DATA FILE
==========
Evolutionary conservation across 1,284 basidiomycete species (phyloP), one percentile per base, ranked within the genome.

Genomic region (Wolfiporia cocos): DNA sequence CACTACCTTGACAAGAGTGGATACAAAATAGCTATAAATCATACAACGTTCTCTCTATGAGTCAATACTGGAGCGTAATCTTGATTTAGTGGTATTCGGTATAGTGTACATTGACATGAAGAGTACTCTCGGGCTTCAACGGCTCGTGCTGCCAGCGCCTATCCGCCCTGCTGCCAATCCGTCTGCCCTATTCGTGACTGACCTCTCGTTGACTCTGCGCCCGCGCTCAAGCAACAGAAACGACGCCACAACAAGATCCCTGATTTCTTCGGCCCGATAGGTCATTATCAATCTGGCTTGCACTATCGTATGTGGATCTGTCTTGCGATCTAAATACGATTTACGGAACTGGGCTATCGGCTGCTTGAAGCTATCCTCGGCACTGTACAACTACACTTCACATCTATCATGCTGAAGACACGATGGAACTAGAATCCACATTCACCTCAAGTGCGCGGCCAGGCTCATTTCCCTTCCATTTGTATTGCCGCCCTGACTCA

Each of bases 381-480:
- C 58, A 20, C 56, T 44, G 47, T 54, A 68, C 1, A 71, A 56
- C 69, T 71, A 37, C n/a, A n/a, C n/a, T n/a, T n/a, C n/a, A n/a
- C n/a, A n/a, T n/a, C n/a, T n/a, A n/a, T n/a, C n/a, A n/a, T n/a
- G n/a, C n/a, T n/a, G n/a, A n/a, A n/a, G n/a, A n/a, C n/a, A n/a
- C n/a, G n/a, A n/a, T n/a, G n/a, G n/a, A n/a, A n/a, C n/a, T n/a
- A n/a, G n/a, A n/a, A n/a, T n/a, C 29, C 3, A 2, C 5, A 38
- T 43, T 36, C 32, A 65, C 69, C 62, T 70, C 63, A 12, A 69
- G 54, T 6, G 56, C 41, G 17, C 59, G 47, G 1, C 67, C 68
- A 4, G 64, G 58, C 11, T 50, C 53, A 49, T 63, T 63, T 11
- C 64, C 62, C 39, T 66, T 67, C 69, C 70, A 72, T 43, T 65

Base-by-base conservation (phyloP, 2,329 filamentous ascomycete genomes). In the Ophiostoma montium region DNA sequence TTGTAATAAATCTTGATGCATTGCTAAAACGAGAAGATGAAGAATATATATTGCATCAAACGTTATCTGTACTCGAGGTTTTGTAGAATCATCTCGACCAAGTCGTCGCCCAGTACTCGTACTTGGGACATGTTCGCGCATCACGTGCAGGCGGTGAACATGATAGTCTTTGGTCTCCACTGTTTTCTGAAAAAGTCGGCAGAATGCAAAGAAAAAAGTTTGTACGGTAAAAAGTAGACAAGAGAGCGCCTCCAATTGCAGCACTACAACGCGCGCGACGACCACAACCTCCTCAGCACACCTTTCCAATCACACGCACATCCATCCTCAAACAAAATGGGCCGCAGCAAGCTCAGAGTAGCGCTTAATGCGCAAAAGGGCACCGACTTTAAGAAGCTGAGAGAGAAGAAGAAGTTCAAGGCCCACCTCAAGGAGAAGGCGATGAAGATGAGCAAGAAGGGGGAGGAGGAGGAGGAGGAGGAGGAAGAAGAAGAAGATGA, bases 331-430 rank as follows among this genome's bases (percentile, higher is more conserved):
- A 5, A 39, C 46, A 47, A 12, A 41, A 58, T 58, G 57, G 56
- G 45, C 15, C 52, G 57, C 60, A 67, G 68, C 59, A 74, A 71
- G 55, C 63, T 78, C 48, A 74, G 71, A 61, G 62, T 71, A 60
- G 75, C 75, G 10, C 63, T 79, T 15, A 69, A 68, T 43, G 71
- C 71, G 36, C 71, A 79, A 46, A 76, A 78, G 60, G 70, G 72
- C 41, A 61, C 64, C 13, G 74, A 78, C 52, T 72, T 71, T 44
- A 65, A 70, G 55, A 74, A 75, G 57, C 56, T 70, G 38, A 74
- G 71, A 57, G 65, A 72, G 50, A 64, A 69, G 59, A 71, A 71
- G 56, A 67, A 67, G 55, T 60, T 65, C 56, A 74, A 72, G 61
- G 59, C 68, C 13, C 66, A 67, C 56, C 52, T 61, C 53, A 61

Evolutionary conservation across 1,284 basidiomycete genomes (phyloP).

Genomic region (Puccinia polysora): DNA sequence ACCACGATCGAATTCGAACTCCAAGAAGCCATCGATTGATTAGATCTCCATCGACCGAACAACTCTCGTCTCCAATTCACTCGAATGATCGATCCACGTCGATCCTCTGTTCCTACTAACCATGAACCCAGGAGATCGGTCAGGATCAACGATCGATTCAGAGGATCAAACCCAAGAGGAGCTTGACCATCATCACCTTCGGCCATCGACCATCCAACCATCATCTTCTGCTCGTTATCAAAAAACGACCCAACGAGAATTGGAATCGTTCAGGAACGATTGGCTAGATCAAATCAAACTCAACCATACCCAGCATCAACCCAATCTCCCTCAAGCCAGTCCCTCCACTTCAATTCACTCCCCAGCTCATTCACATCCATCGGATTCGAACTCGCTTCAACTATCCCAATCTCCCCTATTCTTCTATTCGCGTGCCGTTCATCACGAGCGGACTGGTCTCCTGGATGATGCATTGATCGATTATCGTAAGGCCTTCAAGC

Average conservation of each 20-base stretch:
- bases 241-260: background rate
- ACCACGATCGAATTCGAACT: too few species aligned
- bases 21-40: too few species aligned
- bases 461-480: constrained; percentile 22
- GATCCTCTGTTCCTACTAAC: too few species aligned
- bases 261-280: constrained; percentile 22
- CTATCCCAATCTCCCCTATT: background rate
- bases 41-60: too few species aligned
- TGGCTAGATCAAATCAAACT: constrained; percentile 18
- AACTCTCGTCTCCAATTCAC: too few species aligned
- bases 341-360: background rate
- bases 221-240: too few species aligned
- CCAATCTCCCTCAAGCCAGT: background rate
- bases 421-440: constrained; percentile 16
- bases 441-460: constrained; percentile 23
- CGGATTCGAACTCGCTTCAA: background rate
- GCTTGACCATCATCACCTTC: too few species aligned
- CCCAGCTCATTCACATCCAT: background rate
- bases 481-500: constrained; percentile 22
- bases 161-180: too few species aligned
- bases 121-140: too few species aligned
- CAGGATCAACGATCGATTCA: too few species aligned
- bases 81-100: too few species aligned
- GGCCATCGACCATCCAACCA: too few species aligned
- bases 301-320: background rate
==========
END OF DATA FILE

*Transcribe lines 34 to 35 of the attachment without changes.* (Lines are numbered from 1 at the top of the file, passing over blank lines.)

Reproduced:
- CTATCCCAATCTCCCCTATT: background rate
- bases 41-60: too few species aligned